Defined contribution (DC) scheme members overwhelmingly support making responsible investment the standard policy for pensions investments, but the term ‘ESG’ mostly does not resonate with them, according to a survey carried out by Invesco.According to the asset manager, the survey was part of “the most extensive research ever conducted into the language of pensions” and captured responses from more than 500 UK DC scheme members.The individuals were asked if they would favour part of their pensions automatically going to a company that met a certain ethical standard, with 82% indicating they thought it was a “good idea” and 18% a “bad idea”.More than seven in 10 respondents thought it would be a “good idea” if their scheme included responsible or ethical investment as part of their default fund. Almost half (46%) of those surveyed indicated they would choose a responsible investment option over a fund that included “all types of companies”, even if it meant lower returns.The hypothetical return scenarios that survey participants were presented with were 6% a year for the responsible investment option and 6% for a fund that did not discriminate.If both funds delivered the same historical returns of 6% a year, 60% of respondents said they would rather invest in the responsible option.Survey participants were also asked for their views on how to best label “a fund that seeks to do good in the world while also generating good returns”, with responses showing that the term “ESG” was unpopular. In the survey, ESG was spelled out as “environmental, social and governance investment”, and was chosen by 14% of respondents as their preferred option.The term “responsible investment” was the preferred term for 42% of respondents, and “ethical investment” for 30%.Gary DeMoss, director of Invesco Consulting, said: “The fact that only 14% of respondents prefer the term ‘ESG’ clearly highlights the communication challenge pension [funds] face; this has been amplified by the overuse of industry jargon.“At a time when it is crucial to encourage employees to think about their financial futures, it has never been more important for schemes to carefully consider their engagement strategies to improve conversations.”Positive approachAccording to Invesco, the study also revealed a preference for positive language when being informed about responsible investments.Over three quarters (77%) believed that the best way to talk about a responsible investment was to describe it as a fund that “invests in companies that meet standards for doing environmental and social good”.Slightly less than a quarter (23%) of respondents preferred the term “does not invest in companies that do not meet standards for doing environmental and social good”.In the Netherlands pension funds and academics have been researching scheme members’ views about how their savings are invested. Tilburg University researchers, for example, found that members were willing to sacrifice some return if their pension fund made sustainable investments, and some schemes have made divestments and impact investments after surveying their members. The €500bn Dutch pensions investor APG recently launched a “public-friendly” version of its annual report, which roughly translated is called “Walk with us”. According to APG, the report was cast in an interactive video format, taking viewers on a journey to show them the choices they can make about their pensions. Along the way, said APG, they face a number of “recognisable dilemmas about money, sustainability and the future”. The choices they make determine how the video continues.
What was once a 180-degree role reversal has now come full circle for Dion Bailey. The redshirt junior, who was recruited to USC as a defensive back but converted to linebacker two seasons ago, switched back to his original position last spring after the Trojans changed defensive schemes.Back to the basics · Recruited as a safety out of high school, redshirt junior Dion Bailey feels more comfortable in the backline of USC’s new defense. Bailey led the team with four interceptions last season. – Daily Trojan File PhotoAfter missing all of spring practice while recovering from shoulder surgery, Bailey is set to start as one of the team’s safeties — a more than welcome change.“It’s my more natural position,” Bailey said. “The coaches felt like it was a great time for the move, so I was excited to go back.”Bailey, a product of Lakewood High School in Carson, Calif. was ranked by ESPN as the No. 31 safety in the high school class of 2010.After spending his redshirt season at safety, USC head coach Lane Kiffin approached him about making the switch to linebacker. With more and more Pac-12 teams implementing up-tempo offenses, Kiffin thought adding another speedy ball hawk to the front seven would help cover opposing offenses that frequently use four- or five-receiver sets.Though the reasoning was sound, Bailey wasn’t exactly excited about leaving the spot he had grown so accustomed to playing in high school.“I really just made the best out of [playing] linebacker,” Bailey said. “Just did whatever it takes to help the team.”Though he might not have enjoyed it, he proved to be a prominent defensive force during the two years he started as linebacker.During his redshirt freshman season in 2011, Bailey recorded 81 tackles, tied with Hayes Pullard for most on the team, along with two sacks and two interceptions. For his efforts, he was named the Pac-12 Defensive Freshman of the Year.Bailey was again stellar in the 2012 campaign, recording four interceptions and 80 tackles, good for third on the team. But the unit as a whole struggled, surrendering 24.3 points a game en route to a disappointing 7-6 season. Though the team ranked fifth in the nation in sacks, its turnover margin was a subpar minus-two.“If you look at the stats in the past century, the best two teams when it comes down to the end of the year have the best turnover margin,” Bailey said. “It’s all about the ball. Whoever protects the ball and gets the ball out the most wins the game.”Defensive coordinator Clancy Pendergast, a former coordinator for the Arizona Cardinals, Kansas City Chiefs and most recently the California Golden Bears, replaces Monte Kiffin and has implemented a 5-2 defense in place of the old 4-3 system.The hope is that the increased amount of players on the line of scrimmage will put more pressure on opposing quarterbacks and play into USC’s strengths.Bailey is confident the new system will also play to his personal strengths. Listed at 6-foot and 200 lbs, he has the measurements to play in the NFL but probably lacks the size to make it as a linebacker at the next level.“[Linebacker] was never a position I felt I would play at the next level,” Bailey said. “I’m 200 pounds. I don’t think I could have survived at that position much longer.”Bailey lost some of the weight he had put on to make it as a linebacker, and feels like he has regained the speed he needs to cover the best receivers in the Pac-12. Though his footwork in the defensive backfield is admittedly a bit rusty, the 5-2 scheme calls for more man-to-man coverage, which has made the new system easy for him to pick up.“Coach [Monte] Kiffin’s concepts were more zone [coverage], so it was a lot more keys and reads that every position has to make, and it takes a lot more thought,” Bailey said. “This defense is a lot more simple, so it allows us to play a lot faster.”With last year’s safeties T.J. McDonald and Jawanza Starling both graduated and in the NFL, Bailey is expected to slide into one of the starting spots, with freshman Su’a Cravens, redshirt junior Josh Shaw and senior Demetrius Wright all in the discussion to start alongside him.From the 5-2, one of the two safeties will frequently come up and play alongside the two linebackers, making the hybrid spot perfect for Bailey.“The safety position fits him well in this defense,” junior linebacker Lamar Dawson said. “He comes down in the box just like a linebacker, he’s just doing a lot more coverage.”Bailey’s experience at linebacker has expanded his skill set, which should help him both this season and with his future draft stock.“Getting physical, fighting off blocks, all that stuff I learned over the past two years at linebacker definitely will help me in the secondary,” Bailey said.Though shoulder surgery brought Bailey back to feeling 100 percent physically, it did cost him a lot of practice time in the spring and Pendergast believes Bailey needs a little more time before he’s in game shape.“He really missed the reps in the spring, so that shows up,” Pendergast said. “The more he’s in a natural position to play there, the more he’ll improve.”And Pendergast is convinced the defensive stalwart will be ready in time for the season opener against Hawaii on Aug. 29.“He’s continuing to work at it and just has got to continue to get reps,” Pendergast said. “It’s a lot different being that far back off the ball and seeing the whole field, but he’s working at it diligently, and he’ll continue to make progress.”Follow Luke Holthouse on Twitter @BirdsOnBats94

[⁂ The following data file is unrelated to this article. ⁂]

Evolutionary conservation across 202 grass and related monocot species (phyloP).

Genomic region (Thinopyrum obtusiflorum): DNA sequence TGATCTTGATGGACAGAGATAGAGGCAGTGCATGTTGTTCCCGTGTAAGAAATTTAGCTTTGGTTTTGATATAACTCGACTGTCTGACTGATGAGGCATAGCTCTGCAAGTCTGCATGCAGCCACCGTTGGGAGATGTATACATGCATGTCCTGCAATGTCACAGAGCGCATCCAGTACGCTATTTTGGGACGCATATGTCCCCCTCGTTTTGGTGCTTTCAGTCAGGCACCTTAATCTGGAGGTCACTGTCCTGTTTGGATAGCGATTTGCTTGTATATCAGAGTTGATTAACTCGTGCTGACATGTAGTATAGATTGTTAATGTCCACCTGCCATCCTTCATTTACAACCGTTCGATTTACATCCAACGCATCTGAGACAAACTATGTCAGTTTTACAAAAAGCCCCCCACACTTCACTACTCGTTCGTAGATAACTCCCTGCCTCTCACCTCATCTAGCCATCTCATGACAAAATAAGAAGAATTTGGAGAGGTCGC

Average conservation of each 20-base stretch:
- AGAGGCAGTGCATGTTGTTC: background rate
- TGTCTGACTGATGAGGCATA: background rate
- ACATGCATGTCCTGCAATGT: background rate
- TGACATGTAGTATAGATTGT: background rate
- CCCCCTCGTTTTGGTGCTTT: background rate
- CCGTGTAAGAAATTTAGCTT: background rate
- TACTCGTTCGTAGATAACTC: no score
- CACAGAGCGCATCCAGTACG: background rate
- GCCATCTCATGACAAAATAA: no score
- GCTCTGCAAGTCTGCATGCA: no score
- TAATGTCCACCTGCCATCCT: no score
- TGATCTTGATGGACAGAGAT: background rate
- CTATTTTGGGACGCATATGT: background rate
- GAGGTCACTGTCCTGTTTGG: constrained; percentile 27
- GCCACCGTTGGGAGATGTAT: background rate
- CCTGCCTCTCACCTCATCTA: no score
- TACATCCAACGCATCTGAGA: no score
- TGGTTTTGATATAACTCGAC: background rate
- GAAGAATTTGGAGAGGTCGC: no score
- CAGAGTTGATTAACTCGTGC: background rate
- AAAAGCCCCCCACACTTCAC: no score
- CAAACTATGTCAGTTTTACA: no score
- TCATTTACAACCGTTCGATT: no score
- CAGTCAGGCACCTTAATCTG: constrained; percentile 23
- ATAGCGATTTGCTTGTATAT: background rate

Share Submit Share BGC: Government must ‘act fast’ and extend furlough scheme August 11, 2020 Related Articles John Williamson to oversee UK Tote Group’s international growth August 28, 2020 StumbleUpon John O’Reilly – Erratic orders have placed UK casinos on life support August 4, 2020 Industry strategic consultancy Regulus Partners kick starts the week by assessing the potential impacts of the UK General Election (12 December) on betting incumbents and stakeholders. UK: First thoughts on UK’s Snap General Election Rules, it seems, are there to be broken. Despite the passing of the Fixed Term Parliaments Act 2011 (which sought to establish General Elections on a regular five-year basis), the country will go to the polls next month for the third time in a little over four years (four times if one includes the EU referendum and five times if one lives in Scotland). It is far from clear that this cycle of political upheaval is contributing positively to the effective government of the United Kingdom – and the latest round poses a number of clear threats to gambling operators.The most significant potential consequence of the December 12th poll is that it will lead to a radical overhaul of Britain’s gambling laws. Under its Deputy Leader, Tom Watson (Lab, West Bromwich East), the Labour Party has pledged that it will bring in new primary legislation to replace the Gambling Act 2005 (which Watson has described as “not fit for purpose”) – something that the Liberal Democrats appear to support. This may not in itself be a bad thing for the gambling consumer (and by association the industry’s progressive majority); indeed, it may be the best chance for a coherent resolution of the numerous issues that beset gambling companies in Britain today.However, for this to occur, it seems imperative that Watson – who has approached the subject of regulatory reform with admirable consideration and balance – remains in place. Against the backdrop of a febrile and thoroughly dishonest public policy debate, it is easy to see how Watson’s moderation could otherwise be jettisoned in favour of a more radical agenda.It is likely that – personal political preferences aside – many in the industry will be hoping for a Conservative victory. Boris Johnson probably spends very little time thinking about gambling (at least in the context of the regulated industry) – but when he does it is probably in fairly sympathetic terms. As someone who seems happy to be characterised by habitual displays of eccentricity, it seems unlikely that the Prime Minister has much truck with those who wish to impose their moral judgements on the lives of fellow citizens. However, there are those close to him – particularly on the more controlling far-right of the party – who seem to adhere closely to a Victorian moral distaste for gambling (particularly where it concerns those outside the elite circles they inhabit). A Conservative Government offers no guarantee of tolerance.Gambling will certainly feature in the Labour Party’s election manifesto (with potentially a more fleshed-out programme of reform than the principles-based structure presented to date) and there seems to be a reasonable chance that both the Liberal Democrats and the SNP may include something on the subject (most likely the imposition of a statutory levy to fund harm prevention and treatment). A number of Conservative MPs appear keen on policies of regulatory restriction – but the Tories at large probably have bigger fish to fry.The election has already precipitated one significant change, with the decision of the Culture Secretary, Nicky Morgan (Cons, Loughborough) not to stand for re-election. This is a great shame – both in terms of the loss of such a talented and well-regarded parliamentarian; and because it perpetuates the ministerial instability that is at least partly to blame for the mess that Britain’s gambling market is in. The former gambling minister, Mims Davies (Cons, Eastleigh) will also step down. The bullying and intimidation that precipitated Ms Morgan’s departure is sadly symptomatic of the erosion of tolerance and basic human decency in British politics – something that is often illustrated in the gambling debate (and indeed, whipped up by certain parliamentarians).Further change is bound to follow. It is not at all clear who will replace Ms Morgan if the Conservatives are returned to Government. The current gambling minister, Helen Whately has a healthy 17,000 majority (c61% of the 2017 vote) in Faversham and Mid-Kent but there is no guarantee that she would remain in the post given the propensity for post-election reshuffles. In the event of a Labour (or Lib-Lab) win, Tom Watson will relinquish the Culture, Media and Sport brief (whether or not he remains in post as Deputy Leader) but again, it is not obvious who would take it on. Carolyn Harris (Lab, Swansea East) has the strongest interest in gambling – but her passion for the Women and Equalities role (which she currently shadows) may well trump this. Mrs Harris has a 13,000 majority and – possibly to the dismay of some browbeaten industry executives – has every intention of returning to Parliament after 12th December.The former Liberal Democrat gambling spokesperson, John Leech may stand for the Manchester Withington seat that he lost in the party’s 2015 meltdown. The constituency voted strongly for ‘remain’ in the 2016 EU referendum – and this could give Mr Leech some encouragement as he seeks to dismantle Labour’s 30,000 majority. If elected, Mr Leech seems likely to resume his interest in gambling policy (and could even be given a role in the event of a coalition).Other notable MPs standing for re-election include Helen Whatley’s neighbour and ministerial predecessor, Tracey Crouch (Cons, Chatham and Aylesford). Ms Crouch has a healthy majority and will be up against anti-FOBT campaigner and Labour candidate, Vince Maple (who took a third of the constituency’s vote in 2017). Amongst the gambling industry’s parliamentary tormentors, the SNP’s Ronnie Cowan has only a wafer-thin parliamentary majority in Inverclyde; and Iain Duncan Smith’s (Cons) Chingford and Woodford Green seat (split almost 50:50 in the EU referendum) was also a fairly close call in 2017.One of the legislative victims of the General Election is the Private Members Bill to ban gambling on credit cards as well as the siting of automated telling machines (‘ATMs’) in casinos, bingo clubs and amusement arcades. The bill, which had its first reading just two weeks ago is now a non-runner and the Bishop of St Albans who sponsored it will need to return to the lottery of the ballot in the next parliament. It seems likely that the Gambling Commission will resolve the credit card element anyway – either by prohibiting or severely restricting credit card use in online gambling.The proposed ATM ban (that seeks the removal of cash machines from inside and outside gambling premises) is grounded in legitimate concerns about ease of access to renewed funds for gambling. However, in seeking to prohibit ATMs entirely (rather than adding protective measures), it adopts a patronising attitude to the ability of grown-ups to make spending choices and more seriously may pose a risk to consumer safety (for instance, by forcing bingo club customers to venture out at night-time to distant cashpoints if they find themselves short of funds).The House of Lords select committee inquiry will be interrupted by the General Election (with one more session taking place prior to parliamentary dissolution) but it will return – presumably in the New Year. This latest hiatus may push back further the deadline for publication of its final report (initially scheduled for March 2020 and currently slated for May).It is understood that Carolyn Harris’s Gambling-related Harm All-Party Parliamentary Group is likely to publish its report on online gambling in the next few days – notwithstanding the shelving of its final hearing, with the DCMS and the Gambling Commission. The group will return in the New Year, although where its attention turns next is unclear.It is hard to tell how much regulatory policy will feature in the forthcoming pitch for the nation’s votes – however, given that gambling is increasingly being used as a battleground for broader ideological campaigns (inequality, freedom, deprivation, diversity etc), the general rising of the political temperature is probably not a good thing. As Germany’s ‘Iron Chancellor’, Otto von Bismarck is reputed to have said: “People never lie so much as after a hunt, during a war or before an election.UK: Safer gambling – GamCare branches out…The best ideas are often the simplest. NatWest announced this week that it would team up with GamCare (the principal provider of gambling harm treatment and support services in Britain) to offer support for those experiencing problems in relation to gambling. Sensibly, the initiative is starting as a pilot across 13 branches (as intelligent as the idea seems, there is always the chance of unintended consequences) and if it works, it could be rolled out across 700 sites in the United Kingdom.It represents a further success in involving the broader supply chain in the campaign to address harm and follows the development of account blocking for gambling transactions developed by Starling, Monzo, Barclays and Lloyds TSB.Amidst all the politicking, lobbying and publicity-seeking around gambling policy, GamCare has simply put its head down and focused on what it can do to reduce harm. It is an example from which others from all sides of the debate may draw inspiration._________________Content provided by Regulus Partners